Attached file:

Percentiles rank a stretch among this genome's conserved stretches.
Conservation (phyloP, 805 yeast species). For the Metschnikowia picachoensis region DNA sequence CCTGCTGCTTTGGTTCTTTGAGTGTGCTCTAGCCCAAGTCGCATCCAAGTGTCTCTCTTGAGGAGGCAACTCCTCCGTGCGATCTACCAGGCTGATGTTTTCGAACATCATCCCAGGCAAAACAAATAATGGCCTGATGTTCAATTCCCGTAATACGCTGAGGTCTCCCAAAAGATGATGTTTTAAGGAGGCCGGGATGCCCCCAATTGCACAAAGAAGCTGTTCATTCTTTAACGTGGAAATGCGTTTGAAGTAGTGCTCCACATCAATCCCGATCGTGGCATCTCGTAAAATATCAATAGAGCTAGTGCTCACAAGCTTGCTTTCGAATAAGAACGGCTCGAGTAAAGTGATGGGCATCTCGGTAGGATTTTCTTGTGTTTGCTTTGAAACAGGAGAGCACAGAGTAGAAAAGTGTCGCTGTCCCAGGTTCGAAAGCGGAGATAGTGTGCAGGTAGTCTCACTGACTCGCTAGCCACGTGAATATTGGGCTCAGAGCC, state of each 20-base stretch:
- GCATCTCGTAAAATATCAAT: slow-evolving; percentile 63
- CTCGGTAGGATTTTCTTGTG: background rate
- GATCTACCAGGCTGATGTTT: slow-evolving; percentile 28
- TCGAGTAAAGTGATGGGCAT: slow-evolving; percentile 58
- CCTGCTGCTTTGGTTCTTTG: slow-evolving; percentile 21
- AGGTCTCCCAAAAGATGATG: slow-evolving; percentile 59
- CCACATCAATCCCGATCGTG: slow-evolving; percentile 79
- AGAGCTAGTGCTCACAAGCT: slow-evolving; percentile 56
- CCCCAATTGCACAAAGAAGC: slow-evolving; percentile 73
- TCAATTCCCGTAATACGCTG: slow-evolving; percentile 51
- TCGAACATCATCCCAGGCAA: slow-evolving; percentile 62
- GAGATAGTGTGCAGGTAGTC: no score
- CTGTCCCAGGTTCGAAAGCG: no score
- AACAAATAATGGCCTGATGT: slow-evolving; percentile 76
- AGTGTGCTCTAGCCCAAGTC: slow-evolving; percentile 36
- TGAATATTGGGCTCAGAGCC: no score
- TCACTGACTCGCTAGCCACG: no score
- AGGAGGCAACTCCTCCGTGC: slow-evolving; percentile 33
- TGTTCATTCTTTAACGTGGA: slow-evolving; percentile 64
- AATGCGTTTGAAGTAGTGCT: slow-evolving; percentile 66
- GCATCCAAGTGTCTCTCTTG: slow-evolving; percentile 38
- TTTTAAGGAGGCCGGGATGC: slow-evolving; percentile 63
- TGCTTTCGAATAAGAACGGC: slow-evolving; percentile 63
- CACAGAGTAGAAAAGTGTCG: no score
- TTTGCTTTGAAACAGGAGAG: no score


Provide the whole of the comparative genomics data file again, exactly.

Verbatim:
Percentiles rank a stretch among this genome's conserved stretches.
Conservation (phyloP, 805 yeast species). For the Metschnikowia picachoensis region DNA sequence CCTGCTGCTTTGGTTCTTTGAGTGTGCTCTAGCCCAAGTCGCATCCAAGTGTCTCTCTTGAGGAGGCAACTCCTCCGTGCGATCTACCAGGCTGATGTTTTCGAACATCATCCCAGGCAAAACAAATAATGGCCTGATGTTCAATTCCCGTAATACGCTGAGGTCTCCCAAAAGATGATGTTTTAAGGAGGCCGGGATGCCCCCAATTGCACAAAGAAGCTGTTCATTCTTTAACGTGGAAATGCGTTTGAAGTAGTGCTCCACATCAATCCCGATCGTGGCATCTCGTAAAATATCAATAGAGCTAGTGCTCACAAGCTTGCTTTCGAATAAGAACGGCTCGAGTAAAGTGATGGGCATCTCGGTAGGATTTTCTTGTGTTTGCTTTGAAACAGGAGAGCACAGAGTAGAAAAGTGTCGCTGTCCCAGGTTCGAAAGCGGAGATAGTGTGCAGGTAGTCTCACTGACTCGCTAGCCACGTGAATATTGGGCTCAGAGCC, state of each 20-base stretch:
- GCATCTCGTAAAATATCAAT: slow-evolving; percentile 63
- CTCGGTAGGATTTTCTTGTG: background rate
- GATCTACCAGGCTGATGTTT: slow-evolving; percentile 28
- TCGAGTAAAGTGATGGGCAT: slow-evolving; percentile 58
- CCTGCTGCTTTGGTTCTTTG: slow-evolving; percentile 21
- AGGTCTCCCAAAAGATGATG: slow-evolving; percentile 59
- CCACATCAATCCCGATCGTG: slow-evolving; percentile 79
- AGAGCTAGTGCTCACAAGCT: slow-evolving; percentile 56
- CCCCAATTGCACAAAGAAGC: slow-evolving; percentile 73
- TCAATTCCCGTAATACGCTG: slow-evolving; percentile 51
- TCGAACATCATCCCAGGCAA: slow-evolving; percentile 62
- GAGATAGTGTGCAGGTAGTC: no score
- CTGTCCCAGGTTCGAAAGCG: no score
- AACAAATAATGGCCTGATGT: slow-evolving; percentile 76
- AGTGTGCTCTAGCCCAAGTC: slow-evolving; percentile 36
- TGAATATTGGGCTCAGAGCC: no score
- TCACTGACTCGCTAGCCACG: no score
- AGGAGGCAACTCCTCCGTGC: slow-evolving; percentile 33
- TGTTCATTCTTTAACGTGGA: slow-evolving; percentile 64
- AATGCGTTTGAAGTAGTGCT: slow-evolving; percentile 66
- GCATCCAAGTGTCTCTCTTG: slow-evolving; percentile 38
- TTTTAAGGAGGCCGGGATGC: slow-evolving; percentile 63
- TGCTTTCGAATAAGAACGGC: slow-evolving; percentile 63
- CACAGAGTAGAAAAGTGTCG: no score
- TTTGCTTTGAAACAGGAGAG: no score